Written by: Christopher Llewellyn Reed | January 17th, 2019
The Standoff at Sparrow Creek (Henry Dunham, 2018) 3 out of 4 stars.
Just a few months ago, I had never heard of James Badge Dale, and now all of a sudden (or so it seems) he appears in three movies I have watched in quick succession: Little Woods, Hold the Dark and The Standoff at Sparrow Creek, writer/director Henry Dunham’s feature debut. He is consistently good, even if the films vary in quality (Little Woods is the standout of the three). Here, he plays Gannon, a former cop who is now part of a militia group that finds itself on the defensive when a mass killing at a police funeral appears to have been pulled off by one of their own. As Gannon leads the internal investigation, racing to find the culprit before his former law-enforcement colleagues find their group, the men quickly grow suspicious of each other, raising the tension ever higher. It’s a textbook taut drama, imperfect in some ways, but still engaging through to the end.
The movie starts perfectly, with just the bare minimum of character set-up to establish our cast of misfits. The supporting actors shine alongside Dale, with Happy Anderson (Hit Men), Patrick Fischler (Her Last Will) and Chris Mulkey (The Surface) among my favorites. They are all drawn to their warehouse hideout after hearing of the attack on a police scanner, worried that a group like theirs will be seen as the culprit. Evidence discovered in the warehouse then leads them to believe that it was, in fact, one of them who committed the act, and what follows is a series of lunges, feints and parries as they look for the perpetrator. As they proceed, however, we wonder about their concern: what is the purpose of an armed militia if not to attack the government? What are they so afraid of? That is, indeed, the question.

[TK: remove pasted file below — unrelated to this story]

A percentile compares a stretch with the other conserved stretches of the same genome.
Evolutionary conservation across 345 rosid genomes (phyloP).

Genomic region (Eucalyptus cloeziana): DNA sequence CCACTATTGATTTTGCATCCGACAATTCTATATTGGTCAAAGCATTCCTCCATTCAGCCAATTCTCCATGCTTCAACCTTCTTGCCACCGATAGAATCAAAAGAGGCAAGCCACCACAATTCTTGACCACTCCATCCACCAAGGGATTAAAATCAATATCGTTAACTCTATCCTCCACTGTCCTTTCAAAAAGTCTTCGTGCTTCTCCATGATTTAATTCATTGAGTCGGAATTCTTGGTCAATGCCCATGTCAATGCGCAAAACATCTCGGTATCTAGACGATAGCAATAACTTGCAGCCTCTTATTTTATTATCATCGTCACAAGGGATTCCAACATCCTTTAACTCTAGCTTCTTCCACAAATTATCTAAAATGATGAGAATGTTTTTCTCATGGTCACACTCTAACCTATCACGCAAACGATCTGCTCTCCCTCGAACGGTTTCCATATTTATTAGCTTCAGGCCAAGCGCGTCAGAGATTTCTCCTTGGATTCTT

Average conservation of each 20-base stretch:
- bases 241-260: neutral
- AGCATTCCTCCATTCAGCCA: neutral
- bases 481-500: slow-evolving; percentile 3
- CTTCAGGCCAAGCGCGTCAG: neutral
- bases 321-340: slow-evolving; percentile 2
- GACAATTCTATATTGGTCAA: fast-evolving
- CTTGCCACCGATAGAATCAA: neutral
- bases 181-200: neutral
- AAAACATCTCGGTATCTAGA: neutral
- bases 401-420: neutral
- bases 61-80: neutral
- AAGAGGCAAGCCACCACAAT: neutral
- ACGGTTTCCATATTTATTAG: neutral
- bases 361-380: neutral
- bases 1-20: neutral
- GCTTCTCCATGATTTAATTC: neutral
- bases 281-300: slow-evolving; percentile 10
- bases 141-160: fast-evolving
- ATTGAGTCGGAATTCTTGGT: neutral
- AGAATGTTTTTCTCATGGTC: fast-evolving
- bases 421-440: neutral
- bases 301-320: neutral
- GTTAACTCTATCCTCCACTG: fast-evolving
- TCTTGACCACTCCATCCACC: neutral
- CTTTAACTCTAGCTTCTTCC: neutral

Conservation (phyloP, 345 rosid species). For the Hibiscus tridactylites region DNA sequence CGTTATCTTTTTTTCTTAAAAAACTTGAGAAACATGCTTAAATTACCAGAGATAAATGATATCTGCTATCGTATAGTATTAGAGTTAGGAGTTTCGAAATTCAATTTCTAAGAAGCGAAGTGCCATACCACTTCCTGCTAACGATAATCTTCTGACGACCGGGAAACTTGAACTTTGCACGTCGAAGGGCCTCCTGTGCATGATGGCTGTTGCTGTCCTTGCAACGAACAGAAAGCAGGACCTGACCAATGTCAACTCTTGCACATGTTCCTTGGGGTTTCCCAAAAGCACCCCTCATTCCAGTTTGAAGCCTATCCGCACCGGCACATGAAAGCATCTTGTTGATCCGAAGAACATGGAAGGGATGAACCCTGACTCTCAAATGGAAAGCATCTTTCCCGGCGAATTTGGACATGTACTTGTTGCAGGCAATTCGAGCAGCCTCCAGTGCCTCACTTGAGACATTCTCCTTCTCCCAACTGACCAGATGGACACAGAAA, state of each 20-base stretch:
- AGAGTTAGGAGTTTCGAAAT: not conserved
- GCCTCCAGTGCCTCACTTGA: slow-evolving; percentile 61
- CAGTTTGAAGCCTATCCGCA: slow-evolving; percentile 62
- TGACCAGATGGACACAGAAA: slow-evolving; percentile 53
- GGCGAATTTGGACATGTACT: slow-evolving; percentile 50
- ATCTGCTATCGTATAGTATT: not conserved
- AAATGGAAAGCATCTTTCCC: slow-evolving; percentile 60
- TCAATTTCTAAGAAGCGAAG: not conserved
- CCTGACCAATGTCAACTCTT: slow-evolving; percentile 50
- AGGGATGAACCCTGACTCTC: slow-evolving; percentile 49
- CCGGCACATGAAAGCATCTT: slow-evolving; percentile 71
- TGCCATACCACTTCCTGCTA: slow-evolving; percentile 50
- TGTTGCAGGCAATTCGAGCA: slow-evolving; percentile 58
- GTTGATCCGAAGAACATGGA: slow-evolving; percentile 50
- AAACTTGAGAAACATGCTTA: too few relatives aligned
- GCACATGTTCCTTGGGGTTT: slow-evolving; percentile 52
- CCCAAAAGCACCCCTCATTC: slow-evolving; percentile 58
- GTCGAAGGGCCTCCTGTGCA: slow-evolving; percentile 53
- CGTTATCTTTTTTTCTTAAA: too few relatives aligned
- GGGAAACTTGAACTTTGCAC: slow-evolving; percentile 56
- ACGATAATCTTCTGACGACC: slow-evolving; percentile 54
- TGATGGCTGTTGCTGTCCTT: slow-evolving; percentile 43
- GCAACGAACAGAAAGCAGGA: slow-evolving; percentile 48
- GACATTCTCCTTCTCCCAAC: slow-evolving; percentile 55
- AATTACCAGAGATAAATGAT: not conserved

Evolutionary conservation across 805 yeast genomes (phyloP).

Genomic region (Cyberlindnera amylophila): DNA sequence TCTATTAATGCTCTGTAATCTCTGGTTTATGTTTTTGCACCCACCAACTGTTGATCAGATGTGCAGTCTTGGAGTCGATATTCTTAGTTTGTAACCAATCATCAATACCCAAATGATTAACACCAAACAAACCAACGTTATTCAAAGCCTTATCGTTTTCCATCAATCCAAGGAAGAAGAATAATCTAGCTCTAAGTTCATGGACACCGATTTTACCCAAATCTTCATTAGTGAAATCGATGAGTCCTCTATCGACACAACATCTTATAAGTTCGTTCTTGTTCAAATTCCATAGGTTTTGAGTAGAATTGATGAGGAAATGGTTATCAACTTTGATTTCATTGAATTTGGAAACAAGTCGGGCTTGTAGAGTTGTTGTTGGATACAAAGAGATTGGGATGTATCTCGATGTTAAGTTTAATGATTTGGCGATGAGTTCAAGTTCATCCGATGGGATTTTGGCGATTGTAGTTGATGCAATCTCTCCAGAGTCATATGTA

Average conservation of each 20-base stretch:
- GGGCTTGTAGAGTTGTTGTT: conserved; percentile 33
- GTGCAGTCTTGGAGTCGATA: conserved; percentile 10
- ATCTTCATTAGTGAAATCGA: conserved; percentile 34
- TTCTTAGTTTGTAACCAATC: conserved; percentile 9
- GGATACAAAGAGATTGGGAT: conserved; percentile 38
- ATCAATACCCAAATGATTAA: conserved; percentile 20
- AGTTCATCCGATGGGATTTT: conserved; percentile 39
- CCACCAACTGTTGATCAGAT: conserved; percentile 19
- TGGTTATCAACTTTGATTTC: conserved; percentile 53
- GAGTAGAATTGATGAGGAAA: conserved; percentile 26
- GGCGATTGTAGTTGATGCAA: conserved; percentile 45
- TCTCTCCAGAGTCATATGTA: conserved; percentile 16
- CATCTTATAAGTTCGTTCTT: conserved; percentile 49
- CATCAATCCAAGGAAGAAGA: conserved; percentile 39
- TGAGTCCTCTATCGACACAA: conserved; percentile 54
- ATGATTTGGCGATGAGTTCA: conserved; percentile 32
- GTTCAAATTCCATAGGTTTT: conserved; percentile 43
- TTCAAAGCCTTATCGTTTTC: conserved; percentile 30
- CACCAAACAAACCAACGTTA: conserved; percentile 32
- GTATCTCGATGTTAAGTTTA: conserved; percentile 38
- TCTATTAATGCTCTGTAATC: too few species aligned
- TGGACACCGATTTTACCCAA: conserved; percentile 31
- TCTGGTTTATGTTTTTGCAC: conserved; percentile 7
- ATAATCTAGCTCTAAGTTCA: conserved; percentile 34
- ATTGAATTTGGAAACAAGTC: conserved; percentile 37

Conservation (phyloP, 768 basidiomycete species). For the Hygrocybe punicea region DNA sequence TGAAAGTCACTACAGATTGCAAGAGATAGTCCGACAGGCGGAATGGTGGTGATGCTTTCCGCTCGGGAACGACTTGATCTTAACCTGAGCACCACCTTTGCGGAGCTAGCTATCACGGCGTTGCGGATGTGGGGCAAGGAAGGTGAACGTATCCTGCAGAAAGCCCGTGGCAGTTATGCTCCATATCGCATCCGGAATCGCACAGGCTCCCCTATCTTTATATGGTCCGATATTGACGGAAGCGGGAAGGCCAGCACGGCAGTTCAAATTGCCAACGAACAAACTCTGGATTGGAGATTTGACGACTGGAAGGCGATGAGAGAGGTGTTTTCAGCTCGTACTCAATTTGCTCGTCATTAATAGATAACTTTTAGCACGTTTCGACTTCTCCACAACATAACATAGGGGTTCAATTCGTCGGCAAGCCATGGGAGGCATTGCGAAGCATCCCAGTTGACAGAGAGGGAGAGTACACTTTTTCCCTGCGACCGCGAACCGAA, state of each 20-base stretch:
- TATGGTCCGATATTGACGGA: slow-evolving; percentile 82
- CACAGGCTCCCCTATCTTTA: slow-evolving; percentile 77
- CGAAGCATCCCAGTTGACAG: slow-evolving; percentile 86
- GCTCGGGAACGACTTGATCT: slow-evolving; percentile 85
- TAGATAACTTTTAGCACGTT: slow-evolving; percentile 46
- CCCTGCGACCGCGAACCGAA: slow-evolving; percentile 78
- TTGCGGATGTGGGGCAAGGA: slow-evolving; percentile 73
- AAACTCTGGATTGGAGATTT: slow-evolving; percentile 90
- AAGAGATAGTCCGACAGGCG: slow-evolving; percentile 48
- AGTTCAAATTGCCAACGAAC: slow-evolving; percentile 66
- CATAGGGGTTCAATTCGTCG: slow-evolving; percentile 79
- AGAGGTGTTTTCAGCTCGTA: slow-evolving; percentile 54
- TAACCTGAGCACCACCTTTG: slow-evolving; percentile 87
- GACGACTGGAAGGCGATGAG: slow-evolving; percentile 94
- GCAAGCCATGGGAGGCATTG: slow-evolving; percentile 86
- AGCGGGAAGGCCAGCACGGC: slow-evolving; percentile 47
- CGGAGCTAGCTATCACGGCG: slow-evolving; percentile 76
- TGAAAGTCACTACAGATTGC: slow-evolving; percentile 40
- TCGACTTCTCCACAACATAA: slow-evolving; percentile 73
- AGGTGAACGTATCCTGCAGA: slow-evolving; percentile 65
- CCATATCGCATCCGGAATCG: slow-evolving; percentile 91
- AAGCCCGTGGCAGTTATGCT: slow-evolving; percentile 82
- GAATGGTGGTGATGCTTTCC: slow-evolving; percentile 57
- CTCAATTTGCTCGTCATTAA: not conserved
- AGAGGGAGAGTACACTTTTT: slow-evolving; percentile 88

Unfortunately, as the story progresses, the double-dealings and betrayals eventually become less thrilling and more tiresome, the eventual climax a somewhat disappointing “that was what this was all about?” letdown. But given that most of the film proceeds via sharp dialogue and implied (until the end) violence, rather than adrenaline-fueled action, The Standoff at Sparrow Creek, for much of its brief 88-minute running time, stands as a testament to the power of good writing and direction, a model of independent filmmaking that leaves one satisfied at the bulk of its construction.